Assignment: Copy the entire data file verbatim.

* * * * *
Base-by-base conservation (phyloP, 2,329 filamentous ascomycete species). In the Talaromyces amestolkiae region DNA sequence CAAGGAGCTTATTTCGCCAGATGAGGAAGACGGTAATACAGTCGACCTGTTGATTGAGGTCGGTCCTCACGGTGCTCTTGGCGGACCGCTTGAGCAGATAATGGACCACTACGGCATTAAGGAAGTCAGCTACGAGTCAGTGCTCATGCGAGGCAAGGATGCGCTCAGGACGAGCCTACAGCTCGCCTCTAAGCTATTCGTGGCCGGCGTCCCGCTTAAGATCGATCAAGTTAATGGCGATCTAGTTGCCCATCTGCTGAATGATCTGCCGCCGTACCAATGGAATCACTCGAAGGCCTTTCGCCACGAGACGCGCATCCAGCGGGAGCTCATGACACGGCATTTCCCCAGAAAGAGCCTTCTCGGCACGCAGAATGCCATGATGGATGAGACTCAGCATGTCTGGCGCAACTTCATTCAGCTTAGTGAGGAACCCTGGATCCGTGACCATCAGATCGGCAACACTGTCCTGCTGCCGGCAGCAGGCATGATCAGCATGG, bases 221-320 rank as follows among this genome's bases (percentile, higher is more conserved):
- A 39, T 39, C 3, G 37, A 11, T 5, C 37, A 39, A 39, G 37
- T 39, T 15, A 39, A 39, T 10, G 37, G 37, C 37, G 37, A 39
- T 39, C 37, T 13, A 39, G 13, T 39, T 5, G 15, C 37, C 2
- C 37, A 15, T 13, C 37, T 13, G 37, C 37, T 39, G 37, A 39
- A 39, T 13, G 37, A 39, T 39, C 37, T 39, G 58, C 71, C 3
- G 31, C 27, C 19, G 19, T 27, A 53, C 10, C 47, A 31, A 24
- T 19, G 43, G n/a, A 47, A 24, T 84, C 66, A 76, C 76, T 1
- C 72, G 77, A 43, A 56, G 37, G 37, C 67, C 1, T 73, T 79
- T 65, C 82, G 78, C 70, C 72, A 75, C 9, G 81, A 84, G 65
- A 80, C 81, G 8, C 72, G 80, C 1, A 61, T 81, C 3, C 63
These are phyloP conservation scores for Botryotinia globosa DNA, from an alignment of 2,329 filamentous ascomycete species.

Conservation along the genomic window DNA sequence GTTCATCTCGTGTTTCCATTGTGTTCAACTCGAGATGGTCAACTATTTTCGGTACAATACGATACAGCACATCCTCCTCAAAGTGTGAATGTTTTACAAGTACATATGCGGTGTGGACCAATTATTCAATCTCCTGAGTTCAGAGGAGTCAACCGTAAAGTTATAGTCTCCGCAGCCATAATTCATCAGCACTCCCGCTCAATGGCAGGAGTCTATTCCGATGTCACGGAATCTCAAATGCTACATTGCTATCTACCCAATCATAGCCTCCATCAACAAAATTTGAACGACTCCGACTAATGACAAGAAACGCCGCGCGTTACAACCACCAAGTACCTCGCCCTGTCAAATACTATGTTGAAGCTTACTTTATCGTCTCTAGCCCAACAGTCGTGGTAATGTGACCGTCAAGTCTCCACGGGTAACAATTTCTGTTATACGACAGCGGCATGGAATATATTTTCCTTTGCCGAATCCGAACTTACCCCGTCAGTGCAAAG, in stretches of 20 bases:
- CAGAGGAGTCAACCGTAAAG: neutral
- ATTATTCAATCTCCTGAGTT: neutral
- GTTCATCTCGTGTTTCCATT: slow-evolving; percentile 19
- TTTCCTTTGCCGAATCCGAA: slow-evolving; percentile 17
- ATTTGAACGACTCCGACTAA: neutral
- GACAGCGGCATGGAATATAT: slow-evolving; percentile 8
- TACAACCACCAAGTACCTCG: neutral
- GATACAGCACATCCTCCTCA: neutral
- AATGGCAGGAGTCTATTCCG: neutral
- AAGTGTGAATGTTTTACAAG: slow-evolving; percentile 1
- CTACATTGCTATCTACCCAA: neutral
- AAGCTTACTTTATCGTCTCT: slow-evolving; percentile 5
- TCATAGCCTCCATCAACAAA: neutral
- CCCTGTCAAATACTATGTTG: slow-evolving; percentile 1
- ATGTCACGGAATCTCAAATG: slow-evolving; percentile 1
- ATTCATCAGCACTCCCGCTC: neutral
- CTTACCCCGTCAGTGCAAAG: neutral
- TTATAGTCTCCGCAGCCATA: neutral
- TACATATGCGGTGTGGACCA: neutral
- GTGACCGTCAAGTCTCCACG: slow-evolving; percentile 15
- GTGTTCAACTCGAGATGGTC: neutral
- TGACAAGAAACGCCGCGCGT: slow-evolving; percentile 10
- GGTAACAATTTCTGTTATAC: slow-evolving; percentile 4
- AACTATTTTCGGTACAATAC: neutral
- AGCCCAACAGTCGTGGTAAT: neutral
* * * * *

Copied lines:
Base-by-base conservation (phyloP, 2,329 filamentous ascomycete species). In the Talaromyces amestolkiae region DNA sequence CAAGGAGCTTATTTCGCCAGATGAGGAAGACGGTAATACAGTCGACCTGTTGATTGAGGTCGGTCCTCACGGTGCTCTTGGCGGACCGCTTGAGCAGATAATGGACCACTACGGCATTAAGGAAGTCAGCTACGAGTCAGTGCTCATGCGAGGCAAGGATGCGCTCAGGACGAGCCTACAGCTCGCCTCTAAGCTATTCGTGGCCGGCGTCCCGCTTAAGATCGATCAAGTTAATGGCGATCTAGTTGCCCATCTGCTGAATGATCTGCCGCCGTACCAATGGAATCACTCGAAGGCCTTTCGCCACGAGACGCGCATCCAGCGGGAGCTCATGACACGGCATTTCCCCAGAAAGAGCCTTCTCGGCACGCAGAATGCCATGATGGATGAGACTCAGCATGTCTGGCGCAACTTCATTCAGCTTAGTGAGGAACCCTGGATCCGTGACCATCAGATCGGCAACACTGTCCTGCTGCCGGCAGCAGGCATGATCAGCATGG, bases 221-320 rank as follows among this genome's bases (percentile, higher is more conserved):
- A 39, T 39, C 3, G 37, A 11, T 5, C 37, A 39, A 39, G 37
- T 39, T 15, A 39, A 39, T 10, G 37, G 37, C 37, G 37, A 39
- T 39, C 37, T 13, A 39, G 13, T 39, T 5, G 15, C 37, C 2
- C 37, A 15, T 13, C 37, T 13, G 37, C 37, T 39, G 37, A 39
- A 39, T 13, G 37, A 39, T 39, C 37, T 39, G 58, C 71, C 3
- G 31, C 27, C 19, G 19, T 27, A 53, C 10, C 47, A 31, A 24
- T 19, G 43, G n/a, A 47, A 24, T 84, C 66, A 76, C 76, T 1
- C 72, G 77, A 43, A 56, G 37, G 37, C 67, C 1, T 73, T 79
- T 65, C 82, G 78, C 70, C 72, A 75, C 9, G 81, A 84, G 65
- A 80, C 81, G 8, C 72, G 80, C 1, A 61, T 81, C 3, C 63
These are phyloP conservation scores for Botryotinia globosa DNA, from an alignment of 2,329 filamentous ascomycete species.

Conservation along the genomic window DNA sequence GTTCATCTCGTGTTTCCATTGTGTTCAACTCGAGATGGTCAACTATTTTCGGTACAATACGATACAGCACATCCTCCTCAAAGTGTGAATGTTTTACAAGTACATATGCGGTGTGGACCAATTATTCAATCTCCTGAGTTCAGAGGAGTCAACCGTAAAGTTATAGTCTCCGCAGCCATAATTCATCAGCACTCCCGCTCAATGGCAGGAGTCTATTCCGATGTCACGGAATCTCAAATGCTACATTGCTATCTACCCAATCATAGCCTCCATCAACAAAATTTGAACGACTCCGACTAATGACAAGAAACGCCGCGCGTTACAACCACCAAGTACCTCGCCCTGTCAAATACTATGTTGAAGCTTACTTTATCGTCTCTAGCCCAACAGTCGTGGTAATGTGACCGTCAAGTCTCCACGGGTAACAATTTCTGTTATACGACAGCGGCATGGAATATATTTTCCTTTGCCGAATCCGAACTTACCCCGTCAGTGCAAAG, in stretches of 20 bases:
- CAGAGGAGTCAACCGTAAAG: neutral
- ATTATTCAATCTCCTGAGTT: neutral
- GTTCATCTCGTGTTTCCATT: slow-evolving; percentile 19
- TTTCCTTTGCCGAATCCGAA: slow-evolving; percentile 17
- ATTTGAACGACTCCGACTAA: neutral
- GACAGCGGCATGGAATATAT: slow-evolving; percentile 8
- TACAACCACCAAGTACCTCG: neutral
- GATACAGCACATCCTCCTCA: neutral
- AATGGCAGGAGTCTATTCCG: neutral
- AAGTGTGAATGTTTTACAAG: slow-evolving; percentile 1
- CTACATTGCTATCTACCCAA: neutral
- AAGCTTACTTTATCGTCTCT: slow-evolving; percentile 5
- TCATAGCCTCCATCAACAAA: neutral
- CCCTGTCAAATACTATGTTG: slow-evolving; percentile 1
- ATGTCACGGAATCTCAAATG: slow-evolving; percentile 1
- ATTCATCAGCACTCCCGCTC: neutral
- CTTACCCCGTCAGTGCAAAG: neutral
- TTATAGTCTCCGCAGCCATA: neutral
- TACATATGCGGTGTGGACCA: neutral
- GTGACCGTCAAGTCTCCACG: slow-evolving; percentile 15
- GTGTTCAACTCGAGATGGTC: neutral
- TGACAAGAAACGCCGCGCGT: slow-evolving; percentile 10
- GGTAACAATTTCTGTTATAC: slow-evolving; percentile 4
- AACTATTTTCGGTACAATAC: neutral
- AGCCCAACAGTCGTGGTAAT: neutral